Nazaré and Belharra both have a gradual bottom transition that allows waves to reach enormous heights and for surfers to hit tremendous speeds—think of a super-G skier bombing a run.  But they’re not as steep, and in Nazaré’s case, most images are taken from a much higher vantage point, and are thus that much harder to judge.

In this case, every judge agreed that Cotty’s Nazaré wave was enormous. But was it world record? Some images shot from high on the bluffs indicated that he was only halfway down the face of a wave more than 80 feet high. But other frames shot at lower angles revealed that the apparent height of the wave is partly a function of its tremendous slope, which might indeed be a hundred or more feet long. But as judge and Mavericks veteran Taylor Paul points out in Surfing magazine, slope is not height.

Had Cotty gone left—where his wave wedges up into an apocalyptic maw—he would have been in world-record territory. But in a wise move that surely saved his life, Cotty went right, making a mach-ten turn at the wave’s bottom. As Mavericks lifeguard and photographer Frank Quirarte points out, that’s why it’s called a bottom turn, and it’s where we judge the wave’s trough. After painstaking measurements, we finally rendered a 60-foot verdict. “When he gets to the bottom and leans into his turn, that’s the wave,” says filmmaker and former Surfer magazine editor Sam George. “But the photos make it look like there’s 30 feet beneath that.”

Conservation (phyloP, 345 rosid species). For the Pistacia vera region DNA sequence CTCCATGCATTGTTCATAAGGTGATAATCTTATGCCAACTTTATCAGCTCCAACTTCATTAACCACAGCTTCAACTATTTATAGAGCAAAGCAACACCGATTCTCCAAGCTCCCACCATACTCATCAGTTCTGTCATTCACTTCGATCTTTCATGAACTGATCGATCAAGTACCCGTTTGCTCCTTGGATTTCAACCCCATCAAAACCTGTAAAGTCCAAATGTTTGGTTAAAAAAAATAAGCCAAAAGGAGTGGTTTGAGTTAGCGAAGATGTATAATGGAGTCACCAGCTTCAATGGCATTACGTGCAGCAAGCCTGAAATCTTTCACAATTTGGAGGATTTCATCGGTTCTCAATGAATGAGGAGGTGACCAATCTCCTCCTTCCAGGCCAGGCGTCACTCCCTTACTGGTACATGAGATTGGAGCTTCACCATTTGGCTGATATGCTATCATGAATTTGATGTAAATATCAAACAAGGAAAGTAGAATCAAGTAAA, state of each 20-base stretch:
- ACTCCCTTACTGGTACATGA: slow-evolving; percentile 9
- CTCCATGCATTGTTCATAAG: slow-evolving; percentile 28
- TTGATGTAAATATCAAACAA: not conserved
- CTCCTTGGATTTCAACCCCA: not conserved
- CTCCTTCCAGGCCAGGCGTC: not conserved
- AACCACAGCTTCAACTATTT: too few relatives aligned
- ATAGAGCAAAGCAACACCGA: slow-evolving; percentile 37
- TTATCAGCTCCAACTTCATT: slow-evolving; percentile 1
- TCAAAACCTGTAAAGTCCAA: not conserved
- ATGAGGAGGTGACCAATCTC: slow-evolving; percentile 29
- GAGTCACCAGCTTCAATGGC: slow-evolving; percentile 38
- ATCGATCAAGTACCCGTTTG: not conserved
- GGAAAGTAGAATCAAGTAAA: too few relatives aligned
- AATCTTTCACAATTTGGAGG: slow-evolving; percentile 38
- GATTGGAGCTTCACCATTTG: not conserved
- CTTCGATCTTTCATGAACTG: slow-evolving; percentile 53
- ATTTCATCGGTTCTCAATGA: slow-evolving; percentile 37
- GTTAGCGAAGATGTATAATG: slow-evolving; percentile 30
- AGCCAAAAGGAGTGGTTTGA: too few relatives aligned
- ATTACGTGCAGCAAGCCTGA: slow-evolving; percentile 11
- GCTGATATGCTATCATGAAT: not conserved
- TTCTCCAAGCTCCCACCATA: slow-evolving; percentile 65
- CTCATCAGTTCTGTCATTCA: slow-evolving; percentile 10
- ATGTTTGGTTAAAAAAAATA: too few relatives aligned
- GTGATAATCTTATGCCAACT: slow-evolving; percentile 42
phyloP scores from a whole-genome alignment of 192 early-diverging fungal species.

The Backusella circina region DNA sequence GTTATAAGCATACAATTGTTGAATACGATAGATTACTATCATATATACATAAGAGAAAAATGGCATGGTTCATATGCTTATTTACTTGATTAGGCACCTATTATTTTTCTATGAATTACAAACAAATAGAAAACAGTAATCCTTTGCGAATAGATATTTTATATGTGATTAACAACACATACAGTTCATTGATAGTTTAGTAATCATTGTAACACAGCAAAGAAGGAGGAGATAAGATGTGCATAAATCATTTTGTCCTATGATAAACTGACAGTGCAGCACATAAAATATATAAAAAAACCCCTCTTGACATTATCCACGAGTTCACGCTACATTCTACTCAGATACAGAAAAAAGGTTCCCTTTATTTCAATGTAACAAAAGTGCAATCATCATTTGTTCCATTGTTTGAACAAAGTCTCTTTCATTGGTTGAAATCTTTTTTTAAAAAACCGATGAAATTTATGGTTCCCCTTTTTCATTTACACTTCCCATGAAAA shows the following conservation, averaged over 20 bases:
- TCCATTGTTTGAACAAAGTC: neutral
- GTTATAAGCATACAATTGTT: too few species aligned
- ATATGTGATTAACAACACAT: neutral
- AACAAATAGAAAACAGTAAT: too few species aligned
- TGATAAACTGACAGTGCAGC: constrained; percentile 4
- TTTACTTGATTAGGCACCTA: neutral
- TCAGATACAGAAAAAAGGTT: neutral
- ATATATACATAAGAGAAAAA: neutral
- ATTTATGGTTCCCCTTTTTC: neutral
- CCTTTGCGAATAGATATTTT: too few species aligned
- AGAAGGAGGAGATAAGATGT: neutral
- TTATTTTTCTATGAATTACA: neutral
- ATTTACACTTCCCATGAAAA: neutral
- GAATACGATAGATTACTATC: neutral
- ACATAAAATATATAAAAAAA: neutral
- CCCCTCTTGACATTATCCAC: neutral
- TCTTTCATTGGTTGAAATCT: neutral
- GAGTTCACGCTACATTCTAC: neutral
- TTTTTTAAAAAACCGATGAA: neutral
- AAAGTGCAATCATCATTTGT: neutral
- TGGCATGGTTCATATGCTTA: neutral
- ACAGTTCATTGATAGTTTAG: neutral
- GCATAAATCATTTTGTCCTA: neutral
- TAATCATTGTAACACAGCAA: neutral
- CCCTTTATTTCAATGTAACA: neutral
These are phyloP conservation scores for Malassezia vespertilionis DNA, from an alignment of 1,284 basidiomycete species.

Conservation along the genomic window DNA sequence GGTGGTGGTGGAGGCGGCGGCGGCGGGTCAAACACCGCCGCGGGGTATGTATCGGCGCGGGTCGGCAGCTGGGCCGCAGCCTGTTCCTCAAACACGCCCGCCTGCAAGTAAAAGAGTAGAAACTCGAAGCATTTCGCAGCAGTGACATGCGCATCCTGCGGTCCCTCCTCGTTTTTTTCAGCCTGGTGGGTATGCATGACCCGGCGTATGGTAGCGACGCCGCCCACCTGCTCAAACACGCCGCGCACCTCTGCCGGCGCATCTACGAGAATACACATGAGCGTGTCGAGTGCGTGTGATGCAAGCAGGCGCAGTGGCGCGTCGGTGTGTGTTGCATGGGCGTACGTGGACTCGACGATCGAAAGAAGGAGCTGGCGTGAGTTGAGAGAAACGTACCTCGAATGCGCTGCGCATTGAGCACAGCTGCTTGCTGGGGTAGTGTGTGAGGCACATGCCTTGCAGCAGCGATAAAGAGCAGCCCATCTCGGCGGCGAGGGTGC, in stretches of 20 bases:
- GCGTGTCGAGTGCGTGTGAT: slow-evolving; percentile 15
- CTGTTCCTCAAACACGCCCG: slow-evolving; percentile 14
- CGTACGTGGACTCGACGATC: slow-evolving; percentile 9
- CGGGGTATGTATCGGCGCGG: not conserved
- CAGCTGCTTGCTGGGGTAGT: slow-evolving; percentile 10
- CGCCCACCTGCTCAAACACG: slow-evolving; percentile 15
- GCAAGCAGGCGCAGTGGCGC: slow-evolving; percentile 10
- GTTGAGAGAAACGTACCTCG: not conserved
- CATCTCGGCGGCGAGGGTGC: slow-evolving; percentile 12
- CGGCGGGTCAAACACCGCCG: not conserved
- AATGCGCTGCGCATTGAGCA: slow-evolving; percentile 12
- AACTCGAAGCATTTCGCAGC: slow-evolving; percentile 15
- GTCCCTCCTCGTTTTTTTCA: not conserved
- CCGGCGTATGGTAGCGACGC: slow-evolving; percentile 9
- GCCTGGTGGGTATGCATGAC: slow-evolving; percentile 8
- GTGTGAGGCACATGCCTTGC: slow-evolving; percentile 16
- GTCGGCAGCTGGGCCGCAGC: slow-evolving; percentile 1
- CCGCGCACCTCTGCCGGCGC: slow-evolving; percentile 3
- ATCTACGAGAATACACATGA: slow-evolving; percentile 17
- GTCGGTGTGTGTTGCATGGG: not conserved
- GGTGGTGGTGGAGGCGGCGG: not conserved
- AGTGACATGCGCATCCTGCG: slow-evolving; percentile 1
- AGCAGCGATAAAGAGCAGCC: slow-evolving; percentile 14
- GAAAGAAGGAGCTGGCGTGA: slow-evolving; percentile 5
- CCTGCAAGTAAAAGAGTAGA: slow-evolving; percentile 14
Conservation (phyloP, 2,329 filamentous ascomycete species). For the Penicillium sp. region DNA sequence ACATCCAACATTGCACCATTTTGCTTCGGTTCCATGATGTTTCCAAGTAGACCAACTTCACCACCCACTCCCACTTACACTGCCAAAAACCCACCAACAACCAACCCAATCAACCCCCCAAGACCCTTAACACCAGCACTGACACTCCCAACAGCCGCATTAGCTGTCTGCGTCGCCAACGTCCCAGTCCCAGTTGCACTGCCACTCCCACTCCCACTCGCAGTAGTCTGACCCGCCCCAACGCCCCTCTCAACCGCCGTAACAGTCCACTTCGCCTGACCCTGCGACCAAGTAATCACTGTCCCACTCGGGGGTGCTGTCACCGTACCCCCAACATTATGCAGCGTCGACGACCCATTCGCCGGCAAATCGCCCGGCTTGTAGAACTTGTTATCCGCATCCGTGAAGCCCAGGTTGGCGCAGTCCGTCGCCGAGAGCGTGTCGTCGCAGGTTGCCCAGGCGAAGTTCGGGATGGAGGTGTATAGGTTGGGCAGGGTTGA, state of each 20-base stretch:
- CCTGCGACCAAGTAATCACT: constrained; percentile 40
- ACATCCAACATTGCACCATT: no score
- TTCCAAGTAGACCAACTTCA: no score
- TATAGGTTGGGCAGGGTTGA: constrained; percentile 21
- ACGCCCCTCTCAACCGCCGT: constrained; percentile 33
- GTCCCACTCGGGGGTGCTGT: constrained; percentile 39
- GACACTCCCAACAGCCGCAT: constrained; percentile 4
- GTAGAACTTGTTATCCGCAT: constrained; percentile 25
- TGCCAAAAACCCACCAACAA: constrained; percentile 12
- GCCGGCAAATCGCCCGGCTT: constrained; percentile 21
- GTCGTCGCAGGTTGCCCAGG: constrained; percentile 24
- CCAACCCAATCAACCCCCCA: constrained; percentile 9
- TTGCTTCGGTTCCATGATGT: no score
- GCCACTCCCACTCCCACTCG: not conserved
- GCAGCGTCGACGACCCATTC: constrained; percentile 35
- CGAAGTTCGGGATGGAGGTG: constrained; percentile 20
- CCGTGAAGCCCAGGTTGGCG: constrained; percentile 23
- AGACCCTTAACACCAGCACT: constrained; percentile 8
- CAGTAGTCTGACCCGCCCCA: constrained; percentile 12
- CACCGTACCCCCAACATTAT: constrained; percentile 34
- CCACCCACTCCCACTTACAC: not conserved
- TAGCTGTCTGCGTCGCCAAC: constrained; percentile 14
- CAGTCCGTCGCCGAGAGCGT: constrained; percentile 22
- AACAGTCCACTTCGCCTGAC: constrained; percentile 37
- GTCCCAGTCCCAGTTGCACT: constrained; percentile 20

Attention then turned to a wave that everyone initially reckoned was smaller than Cotty’s: a Belharra giant ridden by 37-year-old French photographer and amateur big wave surfer Gautier Garanx. Measurement after tedious measurement revealed that Garanx’s wave was slightly bigger than Cotton’s—62 feet by unanimous verdict.

Two feet of difference? Is this justice? Isn’t our ruling somewhat subjective? Yes on all counts. But even with computer-aided technology, finding the trough always comes down to human judgment and an inexact science. But we’re armed with some of the best photographic evidence—and the most experienced jurors—in the business. 

Some have long argued that assigning height to big waves is a fool’s errand and that as Buzzy Trent once famously said, “Big waves aren’t measured in feet, but in increments of fear.” There’s logic in that sentiment, but at the same time, the surfers themselves submit these ephemeral Everests for record consideration. And human beings, by their very nature, are fascinated with the highest, fastest, strongest, biggest, and tallest. That’s what makes the Guinness Book of World Records one of the best selling books of all time—beneath the Bible and Koran.